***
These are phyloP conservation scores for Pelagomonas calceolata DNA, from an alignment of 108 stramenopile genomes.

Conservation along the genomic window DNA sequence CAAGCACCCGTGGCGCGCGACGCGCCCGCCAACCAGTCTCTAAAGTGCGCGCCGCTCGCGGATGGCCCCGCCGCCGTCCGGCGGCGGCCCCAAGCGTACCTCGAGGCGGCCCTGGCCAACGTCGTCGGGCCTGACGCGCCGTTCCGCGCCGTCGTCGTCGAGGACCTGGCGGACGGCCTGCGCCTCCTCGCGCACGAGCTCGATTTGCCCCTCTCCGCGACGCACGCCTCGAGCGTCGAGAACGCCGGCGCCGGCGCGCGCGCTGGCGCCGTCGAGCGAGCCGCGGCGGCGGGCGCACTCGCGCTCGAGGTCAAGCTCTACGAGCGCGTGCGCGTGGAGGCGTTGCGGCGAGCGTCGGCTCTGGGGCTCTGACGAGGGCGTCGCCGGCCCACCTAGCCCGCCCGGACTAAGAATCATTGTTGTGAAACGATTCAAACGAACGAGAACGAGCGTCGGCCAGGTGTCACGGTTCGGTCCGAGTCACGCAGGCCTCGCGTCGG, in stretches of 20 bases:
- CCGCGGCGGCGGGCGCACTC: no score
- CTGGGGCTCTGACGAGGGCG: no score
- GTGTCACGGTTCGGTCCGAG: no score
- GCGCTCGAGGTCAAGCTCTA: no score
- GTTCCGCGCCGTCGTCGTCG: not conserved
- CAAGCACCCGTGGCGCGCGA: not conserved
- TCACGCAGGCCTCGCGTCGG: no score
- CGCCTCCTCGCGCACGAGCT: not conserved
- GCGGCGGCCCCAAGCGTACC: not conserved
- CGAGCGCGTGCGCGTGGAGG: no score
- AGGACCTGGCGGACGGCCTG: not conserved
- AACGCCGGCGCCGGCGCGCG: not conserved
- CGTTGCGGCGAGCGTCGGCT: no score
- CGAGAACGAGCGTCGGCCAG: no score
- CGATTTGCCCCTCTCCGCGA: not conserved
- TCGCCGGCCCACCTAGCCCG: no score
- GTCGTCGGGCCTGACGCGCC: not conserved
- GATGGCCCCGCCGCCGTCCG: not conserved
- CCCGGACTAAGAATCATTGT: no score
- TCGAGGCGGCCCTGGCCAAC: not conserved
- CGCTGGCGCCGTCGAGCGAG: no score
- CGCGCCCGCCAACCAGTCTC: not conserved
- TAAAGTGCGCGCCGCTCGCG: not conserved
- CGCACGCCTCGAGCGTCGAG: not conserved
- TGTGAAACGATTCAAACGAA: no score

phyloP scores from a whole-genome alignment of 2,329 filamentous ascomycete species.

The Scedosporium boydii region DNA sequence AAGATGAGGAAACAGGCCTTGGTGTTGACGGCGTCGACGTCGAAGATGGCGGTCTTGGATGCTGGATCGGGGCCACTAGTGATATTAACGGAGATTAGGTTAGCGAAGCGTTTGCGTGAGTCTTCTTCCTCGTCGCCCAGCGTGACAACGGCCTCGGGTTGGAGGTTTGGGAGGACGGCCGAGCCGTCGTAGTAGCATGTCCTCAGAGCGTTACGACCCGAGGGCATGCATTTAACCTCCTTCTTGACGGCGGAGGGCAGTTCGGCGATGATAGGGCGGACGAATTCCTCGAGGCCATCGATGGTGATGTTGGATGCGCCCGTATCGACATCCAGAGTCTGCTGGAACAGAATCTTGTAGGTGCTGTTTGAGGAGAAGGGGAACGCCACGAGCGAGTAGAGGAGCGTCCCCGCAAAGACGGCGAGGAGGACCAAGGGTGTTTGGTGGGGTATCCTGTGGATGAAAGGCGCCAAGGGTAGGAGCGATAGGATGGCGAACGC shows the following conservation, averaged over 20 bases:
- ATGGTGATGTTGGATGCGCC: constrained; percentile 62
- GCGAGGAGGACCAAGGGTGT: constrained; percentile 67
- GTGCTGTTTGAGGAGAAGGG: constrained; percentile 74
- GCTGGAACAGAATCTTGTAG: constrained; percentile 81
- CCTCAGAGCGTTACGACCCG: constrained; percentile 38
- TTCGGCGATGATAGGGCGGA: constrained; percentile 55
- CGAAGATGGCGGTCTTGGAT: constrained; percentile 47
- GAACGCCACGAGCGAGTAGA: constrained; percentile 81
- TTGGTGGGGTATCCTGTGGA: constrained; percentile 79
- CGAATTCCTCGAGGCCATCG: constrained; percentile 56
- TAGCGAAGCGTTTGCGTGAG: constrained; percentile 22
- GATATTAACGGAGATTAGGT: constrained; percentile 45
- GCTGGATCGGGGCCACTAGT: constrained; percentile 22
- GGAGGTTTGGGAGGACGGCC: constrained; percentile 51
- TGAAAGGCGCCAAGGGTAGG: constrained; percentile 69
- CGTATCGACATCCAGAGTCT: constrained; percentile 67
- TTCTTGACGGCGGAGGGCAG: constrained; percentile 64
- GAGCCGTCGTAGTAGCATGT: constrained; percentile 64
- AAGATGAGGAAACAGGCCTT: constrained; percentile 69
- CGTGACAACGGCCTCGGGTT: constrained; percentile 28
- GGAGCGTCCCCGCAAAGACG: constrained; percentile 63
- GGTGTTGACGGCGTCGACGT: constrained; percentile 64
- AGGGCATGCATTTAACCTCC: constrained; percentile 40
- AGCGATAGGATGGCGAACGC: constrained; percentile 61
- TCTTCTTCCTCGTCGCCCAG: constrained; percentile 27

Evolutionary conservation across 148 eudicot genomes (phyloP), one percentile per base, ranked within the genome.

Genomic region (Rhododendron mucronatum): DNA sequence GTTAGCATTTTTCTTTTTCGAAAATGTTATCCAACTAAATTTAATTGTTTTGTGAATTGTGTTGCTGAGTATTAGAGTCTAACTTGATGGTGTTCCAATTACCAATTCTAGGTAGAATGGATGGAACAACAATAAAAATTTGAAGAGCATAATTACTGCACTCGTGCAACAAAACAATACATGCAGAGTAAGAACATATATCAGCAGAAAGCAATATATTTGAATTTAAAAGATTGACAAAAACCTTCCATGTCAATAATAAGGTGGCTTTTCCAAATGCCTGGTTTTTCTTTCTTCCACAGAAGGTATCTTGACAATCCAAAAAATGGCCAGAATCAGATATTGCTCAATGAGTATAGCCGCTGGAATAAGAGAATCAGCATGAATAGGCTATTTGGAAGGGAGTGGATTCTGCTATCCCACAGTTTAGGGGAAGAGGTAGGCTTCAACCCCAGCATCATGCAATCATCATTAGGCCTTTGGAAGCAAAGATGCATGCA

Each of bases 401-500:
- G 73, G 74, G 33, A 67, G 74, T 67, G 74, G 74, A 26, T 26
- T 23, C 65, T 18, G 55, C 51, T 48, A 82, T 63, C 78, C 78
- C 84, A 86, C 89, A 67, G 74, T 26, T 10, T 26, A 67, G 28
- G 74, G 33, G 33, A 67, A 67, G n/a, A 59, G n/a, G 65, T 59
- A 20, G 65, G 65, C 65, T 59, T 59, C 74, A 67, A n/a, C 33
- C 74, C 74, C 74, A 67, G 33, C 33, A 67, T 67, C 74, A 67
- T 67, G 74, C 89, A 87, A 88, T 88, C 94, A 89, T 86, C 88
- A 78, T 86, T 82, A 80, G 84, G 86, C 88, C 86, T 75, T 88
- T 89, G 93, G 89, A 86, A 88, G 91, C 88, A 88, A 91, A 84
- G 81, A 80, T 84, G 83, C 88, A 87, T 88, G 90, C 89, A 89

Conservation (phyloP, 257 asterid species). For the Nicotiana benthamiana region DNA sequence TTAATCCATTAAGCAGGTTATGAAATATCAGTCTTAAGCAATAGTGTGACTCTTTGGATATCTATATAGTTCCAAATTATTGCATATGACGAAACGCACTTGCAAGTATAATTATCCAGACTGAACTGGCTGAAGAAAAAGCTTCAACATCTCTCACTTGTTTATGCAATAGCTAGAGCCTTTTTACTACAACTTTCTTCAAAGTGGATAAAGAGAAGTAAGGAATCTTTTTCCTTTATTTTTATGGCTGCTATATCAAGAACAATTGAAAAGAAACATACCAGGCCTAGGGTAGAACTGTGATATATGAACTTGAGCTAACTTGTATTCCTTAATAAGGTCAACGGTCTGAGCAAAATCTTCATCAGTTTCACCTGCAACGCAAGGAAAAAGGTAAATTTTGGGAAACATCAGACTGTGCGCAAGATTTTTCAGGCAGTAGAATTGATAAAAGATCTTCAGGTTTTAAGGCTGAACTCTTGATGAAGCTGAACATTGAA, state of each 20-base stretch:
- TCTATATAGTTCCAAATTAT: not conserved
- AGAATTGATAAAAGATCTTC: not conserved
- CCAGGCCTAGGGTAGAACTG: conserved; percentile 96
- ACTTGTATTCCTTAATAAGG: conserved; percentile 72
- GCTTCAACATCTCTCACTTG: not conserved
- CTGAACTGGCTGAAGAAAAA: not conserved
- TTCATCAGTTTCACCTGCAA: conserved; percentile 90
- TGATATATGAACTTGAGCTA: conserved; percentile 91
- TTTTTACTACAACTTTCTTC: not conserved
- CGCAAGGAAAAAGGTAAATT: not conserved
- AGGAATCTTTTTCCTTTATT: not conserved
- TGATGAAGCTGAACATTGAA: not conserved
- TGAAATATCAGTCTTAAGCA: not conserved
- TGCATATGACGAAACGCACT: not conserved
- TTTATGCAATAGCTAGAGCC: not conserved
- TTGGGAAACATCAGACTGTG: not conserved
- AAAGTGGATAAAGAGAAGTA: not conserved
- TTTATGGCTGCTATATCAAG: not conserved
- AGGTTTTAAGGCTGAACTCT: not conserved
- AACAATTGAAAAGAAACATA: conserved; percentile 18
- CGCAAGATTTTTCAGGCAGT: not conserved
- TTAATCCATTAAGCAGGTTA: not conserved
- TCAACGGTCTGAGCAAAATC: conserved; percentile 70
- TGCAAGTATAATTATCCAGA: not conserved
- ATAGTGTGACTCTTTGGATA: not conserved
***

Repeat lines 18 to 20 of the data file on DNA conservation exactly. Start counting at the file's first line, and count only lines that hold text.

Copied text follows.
- TCGCCGGCCCACCTAGCCCG: no score
- GTCGTCGGGCCTGACGCGCC: not conserved
- GATGGCCCCGCCGCCGTCCG: not conserved